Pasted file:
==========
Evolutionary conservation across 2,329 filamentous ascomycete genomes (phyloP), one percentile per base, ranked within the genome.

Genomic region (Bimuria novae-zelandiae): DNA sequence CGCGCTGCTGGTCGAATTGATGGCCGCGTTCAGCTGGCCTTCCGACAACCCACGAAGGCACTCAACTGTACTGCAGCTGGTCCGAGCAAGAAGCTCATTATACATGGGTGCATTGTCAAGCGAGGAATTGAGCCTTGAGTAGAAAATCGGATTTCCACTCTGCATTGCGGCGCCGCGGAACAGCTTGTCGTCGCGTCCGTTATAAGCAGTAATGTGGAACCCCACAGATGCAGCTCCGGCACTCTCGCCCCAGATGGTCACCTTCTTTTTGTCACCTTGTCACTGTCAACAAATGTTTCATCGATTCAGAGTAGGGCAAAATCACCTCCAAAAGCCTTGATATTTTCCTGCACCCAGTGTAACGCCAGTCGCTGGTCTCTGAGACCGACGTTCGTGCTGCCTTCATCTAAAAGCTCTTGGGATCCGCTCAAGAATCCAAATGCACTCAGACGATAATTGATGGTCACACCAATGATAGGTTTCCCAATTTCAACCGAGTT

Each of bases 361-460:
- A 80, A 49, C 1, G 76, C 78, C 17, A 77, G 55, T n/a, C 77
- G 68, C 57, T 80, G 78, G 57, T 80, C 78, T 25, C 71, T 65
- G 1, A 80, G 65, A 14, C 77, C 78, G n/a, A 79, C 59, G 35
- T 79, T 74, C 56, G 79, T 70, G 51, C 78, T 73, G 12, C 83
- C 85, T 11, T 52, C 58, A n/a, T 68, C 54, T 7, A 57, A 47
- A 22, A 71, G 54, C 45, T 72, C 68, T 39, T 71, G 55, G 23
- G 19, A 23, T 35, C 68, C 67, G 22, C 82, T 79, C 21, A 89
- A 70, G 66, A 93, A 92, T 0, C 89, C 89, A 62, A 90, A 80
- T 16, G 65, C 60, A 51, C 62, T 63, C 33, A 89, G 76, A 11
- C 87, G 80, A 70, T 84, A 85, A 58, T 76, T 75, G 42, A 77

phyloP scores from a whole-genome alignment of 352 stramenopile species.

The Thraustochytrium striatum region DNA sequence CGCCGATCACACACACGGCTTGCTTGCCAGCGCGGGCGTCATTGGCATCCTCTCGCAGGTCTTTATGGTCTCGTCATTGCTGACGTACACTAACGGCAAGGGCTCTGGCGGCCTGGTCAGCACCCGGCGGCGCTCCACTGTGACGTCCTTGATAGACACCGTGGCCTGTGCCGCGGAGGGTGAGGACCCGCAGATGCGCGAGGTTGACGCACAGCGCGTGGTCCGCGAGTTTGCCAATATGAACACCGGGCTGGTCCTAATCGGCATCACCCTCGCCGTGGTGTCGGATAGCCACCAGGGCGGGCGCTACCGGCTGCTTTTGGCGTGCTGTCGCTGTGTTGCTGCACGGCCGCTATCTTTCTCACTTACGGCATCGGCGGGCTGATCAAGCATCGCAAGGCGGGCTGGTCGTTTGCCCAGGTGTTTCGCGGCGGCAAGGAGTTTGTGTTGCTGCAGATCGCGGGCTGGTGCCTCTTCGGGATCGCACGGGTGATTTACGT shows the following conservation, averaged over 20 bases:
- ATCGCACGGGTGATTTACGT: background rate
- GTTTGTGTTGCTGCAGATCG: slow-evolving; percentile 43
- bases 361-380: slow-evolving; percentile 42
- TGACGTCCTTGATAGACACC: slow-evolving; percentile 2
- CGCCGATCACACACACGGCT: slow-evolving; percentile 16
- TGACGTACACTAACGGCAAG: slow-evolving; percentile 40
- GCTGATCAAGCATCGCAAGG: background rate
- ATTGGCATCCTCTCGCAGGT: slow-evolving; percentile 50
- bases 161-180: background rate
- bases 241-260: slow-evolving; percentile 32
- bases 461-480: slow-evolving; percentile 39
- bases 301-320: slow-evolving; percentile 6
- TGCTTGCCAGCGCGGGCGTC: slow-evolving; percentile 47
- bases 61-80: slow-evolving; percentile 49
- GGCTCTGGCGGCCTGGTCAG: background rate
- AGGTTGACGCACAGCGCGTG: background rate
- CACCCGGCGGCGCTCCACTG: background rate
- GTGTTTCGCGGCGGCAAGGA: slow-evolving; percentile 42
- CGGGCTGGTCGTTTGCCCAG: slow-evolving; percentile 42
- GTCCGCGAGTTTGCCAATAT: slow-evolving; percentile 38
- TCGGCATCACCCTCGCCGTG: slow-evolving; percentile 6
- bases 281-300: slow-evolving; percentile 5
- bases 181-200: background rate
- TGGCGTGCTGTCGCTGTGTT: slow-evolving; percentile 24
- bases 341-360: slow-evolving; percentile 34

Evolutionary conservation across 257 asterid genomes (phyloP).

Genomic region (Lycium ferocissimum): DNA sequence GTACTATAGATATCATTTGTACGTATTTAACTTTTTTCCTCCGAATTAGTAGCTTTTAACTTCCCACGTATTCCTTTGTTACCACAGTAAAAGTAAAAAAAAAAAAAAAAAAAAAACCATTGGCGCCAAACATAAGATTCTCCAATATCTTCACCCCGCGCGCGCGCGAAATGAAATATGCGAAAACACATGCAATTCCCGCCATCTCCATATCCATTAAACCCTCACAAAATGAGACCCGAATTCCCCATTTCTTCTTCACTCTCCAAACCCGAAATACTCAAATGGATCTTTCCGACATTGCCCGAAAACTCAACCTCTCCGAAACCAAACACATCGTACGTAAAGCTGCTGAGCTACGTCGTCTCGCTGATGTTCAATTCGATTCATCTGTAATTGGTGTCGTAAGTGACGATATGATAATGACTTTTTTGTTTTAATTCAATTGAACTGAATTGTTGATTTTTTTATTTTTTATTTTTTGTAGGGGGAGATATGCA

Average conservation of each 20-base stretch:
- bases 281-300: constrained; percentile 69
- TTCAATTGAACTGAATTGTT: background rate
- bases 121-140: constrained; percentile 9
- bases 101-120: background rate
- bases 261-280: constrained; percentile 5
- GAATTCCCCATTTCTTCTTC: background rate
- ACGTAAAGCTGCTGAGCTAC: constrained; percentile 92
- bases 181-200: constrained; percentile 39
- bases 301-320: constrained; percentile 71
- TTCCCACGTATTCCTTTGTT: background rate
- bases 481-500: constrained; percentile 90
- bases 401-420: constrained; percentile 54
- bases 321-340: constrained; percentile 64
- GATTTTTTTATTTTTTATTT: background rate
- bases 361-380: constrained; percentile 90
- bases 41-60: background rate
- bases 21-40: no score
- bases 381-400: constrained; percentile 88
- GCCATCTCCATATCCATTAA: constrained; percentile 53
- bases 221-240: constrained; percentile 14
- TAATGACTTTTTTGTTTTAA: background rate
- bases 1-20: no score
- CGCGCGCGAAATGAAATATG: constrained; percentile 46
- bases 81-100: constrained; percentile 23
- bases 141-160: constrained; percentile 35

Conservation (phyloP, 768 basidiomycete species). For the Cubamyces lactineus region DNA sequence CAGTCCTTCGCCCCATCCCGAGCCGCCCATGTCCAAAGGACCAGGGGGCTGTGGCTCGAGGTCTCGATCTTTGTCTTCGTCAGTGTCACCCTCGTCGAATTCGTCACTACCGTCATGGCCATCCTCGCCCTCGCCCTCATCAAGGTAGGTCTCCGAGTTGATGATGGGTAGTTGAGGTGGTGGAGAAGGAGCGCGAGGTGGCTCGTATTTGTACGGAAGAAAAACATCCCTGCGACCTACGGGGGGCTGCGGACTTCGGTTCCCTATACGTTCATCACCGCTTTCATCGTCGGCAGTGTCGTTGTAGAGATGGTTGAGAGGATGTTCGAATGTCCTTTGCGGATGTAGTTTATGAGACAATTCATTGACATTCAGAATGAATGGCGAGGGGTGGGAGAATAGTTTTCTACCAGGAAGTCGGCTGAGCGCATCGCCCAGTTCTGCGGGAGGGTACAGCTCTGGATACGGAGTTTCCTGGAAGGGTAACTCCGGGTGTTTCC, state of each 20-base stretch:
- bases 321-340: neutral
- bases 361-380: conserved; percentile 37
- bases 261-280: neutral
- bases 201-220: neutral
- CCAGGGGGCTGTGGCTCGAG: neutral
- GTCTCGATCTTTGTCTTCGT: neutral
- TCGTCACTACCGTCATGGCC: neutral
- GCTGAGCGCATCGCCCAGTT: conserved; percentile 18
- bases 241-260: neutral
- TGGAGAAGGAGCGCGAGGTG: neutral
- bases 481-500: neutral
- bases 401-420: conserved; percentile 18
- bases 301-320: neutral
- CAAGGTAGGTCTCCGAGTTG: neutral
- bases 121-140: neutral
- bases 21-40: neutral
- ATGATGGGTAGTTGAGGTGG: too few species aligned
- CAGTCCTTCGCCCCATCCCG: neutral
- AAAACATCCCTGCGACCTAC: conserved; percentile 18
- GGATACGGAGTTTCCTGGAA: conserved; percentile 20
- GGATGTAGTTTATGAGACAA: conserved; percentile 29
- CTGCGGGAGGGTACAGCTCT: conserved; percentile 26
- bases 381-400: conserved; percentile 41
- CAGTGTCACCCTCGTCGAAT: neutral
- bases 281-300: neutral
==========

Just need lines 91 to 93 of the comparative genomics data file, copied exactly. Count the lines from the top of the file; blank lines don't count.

- CTGCGGGAGGGTACAGCTCT: conserved; percentile 26
- bases 381-400: conserved; percentile 41
- CAGTGTCACCCTCGTCGAAT: neutral